This article originally appeared in PC Gamer UK 225.
Gareth Garratt is demonstrating to me how he plays Back to the Future. Gareth is a cerebral palsy sufferer, with specific problems regarding motor control. He finds his neck muscles have the best acuity, so Marty McFly is clambering all over the back of a van controlled only by Gareth's chin. The specialised kit that allows this miracle of accessibility? A multi-button Toshiba mouse.
“Developers don't need to do much to let me play,” Gareth says. He's right: they just need to include custom key configuration, so he can move all the controls to the mouse buttons. Of course, his is only one sort of disability and there are an infinite variety of adaptations needed to make a game work for every last person. I ask him whether he expects game developers to cater for all other sorts of disability too? “They could include options in the game menu to make it easier for all kinds of disabilities. If the small companies start doing that, then more people will buy their products and they will grow into bigger companies!”
His enthusiasm makes it sound simple, but there isn't one single thing developers can do that makes their games completely accessible. Some disabilities benefit from just minor changes; others require expensive, custom-made hardware tailored to the individual, which can sometimes be supplied by charities such as the UK's SpecialEffect. Blind gamers can play almost no off-the shelf games; Howard A Sherman, of text adventure developers Get Inside A Story, has found that his titles have attracted a blind community, through text-to-speech. “Our games were never designed or intended for the blind, but we've embraced that community and dedicated resources to properly serve them.”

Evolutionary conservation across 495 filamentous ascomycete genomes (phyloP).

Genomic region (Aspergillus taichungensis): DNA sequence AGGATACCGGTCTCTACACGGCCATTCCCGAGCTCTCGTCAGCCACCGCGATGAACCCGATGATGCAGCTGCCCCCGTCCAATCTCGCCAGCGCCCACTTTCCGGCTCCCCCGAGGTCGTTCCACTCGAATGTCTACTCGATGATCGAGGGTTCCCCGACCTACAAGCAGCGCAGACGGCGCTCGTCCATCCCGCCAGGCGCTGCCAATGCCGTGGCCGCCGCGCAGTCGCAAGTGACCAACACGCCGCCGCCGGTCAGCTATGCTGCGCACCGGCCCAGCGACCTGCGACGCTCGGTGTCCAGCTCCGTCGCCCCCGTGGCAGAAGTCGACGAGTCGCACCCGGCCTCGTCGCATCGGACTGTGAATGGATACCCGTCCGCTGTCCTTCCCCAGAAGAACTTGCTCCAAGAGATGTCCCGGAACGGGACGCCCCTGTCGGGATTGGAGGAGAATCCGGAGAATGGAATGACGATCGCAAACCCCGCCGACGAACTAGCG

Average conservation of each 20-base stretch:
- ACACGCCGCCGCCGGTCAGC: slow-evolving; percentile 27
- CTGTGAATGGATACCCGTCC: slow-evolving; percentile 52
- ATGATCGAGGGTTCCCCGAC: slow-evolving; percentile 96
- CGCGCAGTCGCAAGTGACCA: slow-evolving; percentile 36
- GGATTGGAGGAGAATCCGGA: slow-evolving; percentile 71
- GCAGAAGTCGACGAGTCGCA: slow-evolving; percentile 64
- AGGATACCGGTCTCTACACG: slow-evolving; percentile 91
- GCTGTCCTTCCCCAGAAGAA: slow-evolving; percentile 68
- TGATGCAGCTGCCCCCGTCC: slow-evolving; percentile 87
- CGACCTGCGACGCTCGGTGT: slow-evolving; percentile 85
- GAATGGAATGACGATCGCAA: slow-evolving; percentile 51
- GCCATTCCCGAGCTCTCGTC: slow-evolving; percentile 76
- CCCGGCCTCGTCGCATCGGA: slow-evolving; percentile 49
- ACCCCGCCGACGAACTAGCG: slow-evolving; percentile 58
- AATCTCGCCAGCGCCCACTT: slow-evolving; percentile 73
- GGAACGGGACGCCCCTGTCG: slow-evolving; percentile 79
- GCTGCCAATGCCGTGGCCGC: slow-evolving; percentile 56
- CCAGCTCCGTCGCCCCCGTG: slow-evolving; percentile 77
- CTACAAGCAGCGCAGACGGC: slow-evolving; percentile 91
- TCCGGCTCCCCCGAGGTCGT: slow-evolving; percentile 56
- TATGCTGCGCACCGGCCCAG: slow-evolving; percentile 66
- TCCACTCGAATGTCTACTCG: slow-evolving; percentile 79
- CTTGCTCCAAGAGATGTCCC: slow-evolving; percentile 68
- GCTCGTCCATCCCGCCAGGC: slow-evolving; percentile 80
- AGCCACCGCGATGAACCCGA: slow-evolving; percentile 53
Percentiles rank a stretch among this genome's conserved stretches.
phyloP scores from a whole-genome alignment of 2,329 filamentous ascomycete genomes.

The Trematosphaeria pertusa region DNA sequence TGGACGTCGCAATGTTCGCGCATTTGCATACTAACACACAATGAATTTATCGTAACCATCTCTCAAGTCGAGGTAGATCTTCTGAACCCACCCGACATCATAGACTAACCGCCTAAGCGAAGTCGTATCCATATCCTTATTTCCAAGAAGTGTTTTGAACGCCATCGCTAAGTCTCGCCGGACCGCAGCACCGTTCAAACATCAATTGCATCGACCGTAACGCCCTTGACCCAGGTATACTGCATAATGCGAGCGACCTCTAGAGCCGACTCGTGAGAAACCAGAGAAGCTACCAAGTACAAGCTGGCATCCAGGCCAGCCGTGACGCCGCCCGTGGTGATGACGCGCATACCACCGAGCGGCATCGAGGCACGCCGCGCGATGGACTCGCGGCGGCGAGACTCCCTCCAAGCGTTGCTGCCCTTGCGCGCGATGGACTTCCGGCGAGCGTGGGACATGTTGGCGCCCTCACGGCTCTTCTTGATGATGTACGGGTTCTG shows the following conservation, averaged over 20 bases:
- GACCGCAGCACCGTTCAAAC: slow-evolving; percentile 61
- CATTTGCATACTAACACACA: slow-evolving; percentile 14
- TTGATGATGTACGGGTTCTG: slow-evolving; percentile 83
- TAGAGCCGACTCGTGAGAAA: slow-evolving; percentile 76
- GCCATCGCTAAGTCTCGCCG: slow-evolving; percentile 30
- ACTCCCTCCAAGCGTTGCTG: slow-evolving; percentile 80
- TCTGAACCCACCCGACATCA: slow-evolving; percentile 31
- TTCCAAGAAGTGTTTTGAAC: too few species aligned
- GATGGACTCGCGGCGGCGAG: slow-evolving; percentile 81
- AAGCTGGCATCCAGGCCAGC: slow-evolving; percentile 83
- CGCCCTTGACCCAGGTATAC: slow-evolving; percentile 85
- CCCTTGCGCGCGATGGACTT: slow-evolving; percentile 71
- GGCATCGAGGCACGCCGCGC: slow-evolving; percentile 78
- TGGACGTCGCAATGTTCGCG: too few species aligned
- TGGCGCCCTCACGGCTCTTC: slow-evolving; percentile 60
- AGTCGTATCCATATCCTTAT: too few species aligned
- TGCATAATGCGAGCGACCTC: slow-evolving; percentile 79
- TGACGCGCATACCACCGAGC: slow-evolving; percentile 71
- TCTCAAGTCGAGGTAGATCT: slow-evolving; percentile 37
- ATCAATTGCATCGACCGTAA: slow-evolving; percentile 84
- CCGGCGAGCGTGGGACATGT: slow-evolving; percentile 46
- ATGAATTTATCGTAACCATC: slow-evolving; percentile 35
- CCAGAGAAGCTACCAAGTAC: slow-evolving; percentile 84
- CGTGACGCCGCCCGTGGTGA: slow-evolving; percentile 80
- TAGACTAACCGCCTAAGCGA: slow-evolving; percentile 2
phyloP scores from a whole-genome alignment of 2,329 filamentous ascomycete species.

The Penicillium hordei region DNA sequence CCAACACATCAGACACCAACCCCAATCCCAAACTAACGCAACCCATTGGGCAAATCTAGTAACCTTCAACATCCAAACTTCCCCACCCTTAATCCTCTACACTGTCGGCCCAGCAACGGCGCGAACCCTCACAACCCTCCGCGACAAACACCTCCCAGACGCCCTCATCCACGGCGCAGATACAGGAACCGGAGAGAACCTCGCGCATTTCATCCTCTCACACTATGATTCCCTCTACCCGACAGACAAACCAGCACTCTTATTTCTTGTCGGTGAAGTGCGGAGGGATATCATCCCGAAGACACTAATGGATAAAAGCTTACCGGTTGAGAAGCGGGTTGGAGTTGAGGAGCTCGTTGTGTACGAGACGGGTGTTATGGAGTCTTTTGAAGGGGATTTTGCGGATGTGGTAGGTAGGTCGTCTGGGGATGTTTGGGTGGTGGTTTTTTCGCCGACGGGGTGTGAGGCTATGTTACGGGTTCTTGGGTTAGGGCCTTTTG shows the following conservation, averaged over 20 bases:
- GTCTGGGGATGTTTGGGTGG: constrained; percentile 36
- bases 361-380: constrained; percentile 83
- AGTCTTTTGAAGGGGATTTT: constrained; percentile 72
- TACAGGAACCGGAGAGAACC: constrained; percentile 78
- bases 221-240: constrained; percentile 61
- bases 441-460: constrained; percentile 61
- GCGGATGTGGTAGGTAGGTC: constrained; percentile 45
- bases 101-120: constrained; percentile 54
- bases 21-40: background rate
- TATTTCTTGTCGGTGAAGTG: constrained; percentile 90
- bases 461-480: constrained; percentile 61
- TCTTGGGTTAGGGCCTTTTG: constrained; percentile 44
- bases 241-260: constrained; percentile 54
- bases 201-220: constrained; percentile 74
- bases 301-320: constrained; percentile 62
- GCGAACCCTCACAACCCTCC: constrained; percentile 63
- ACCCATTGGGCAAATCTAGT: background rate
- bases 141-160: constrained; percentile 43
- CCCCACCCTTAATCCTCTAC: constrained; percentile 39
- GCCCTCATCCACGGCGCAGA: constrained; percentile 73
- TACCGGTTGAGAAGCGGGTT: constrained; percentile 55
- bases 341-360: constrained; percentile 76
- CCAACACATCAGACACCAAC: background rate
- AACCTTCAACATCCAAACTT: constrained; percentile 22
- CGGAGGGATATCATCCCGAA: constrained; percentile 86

Compared to that, the deaf are well served: they have no compromises on control systems and games are primarily a visual medium. Excellent sites like www.deafgamers. com rate games on how easy it is to complete them with subtitles and without sound. For example, Runaway: A Twist of Fate, an otherwise solid adventure game, got the lowest possible score because it features several primarily audio-based puzzles.
So how easy is it to take all this on board and develop games that, while not necessarily therapeutic, are at least friendly to a large proportion of the disabled? Nathan Fouts is president of Mommy's Best Games, who are working on the sidescrolling shooter Explosionade for the PC, and who work with US disabled charities One Switch and AbleGamers. “Our games offer complete controller remapping,” says Nathan. “They have the ability to play and run menus with a single button, icons and text for in-game specific prompts, a selection of difficulty settings and a range of gameplay speed options.” The speed changes and button remapping are a hit even with hardcore gamers. “I see the disabled options as helping all gamers,” Nathan says.
At what stage do they start considering disability? “With Explosionade, I supported accessibility options right from the start, as it was a success with Shoot 1UP.”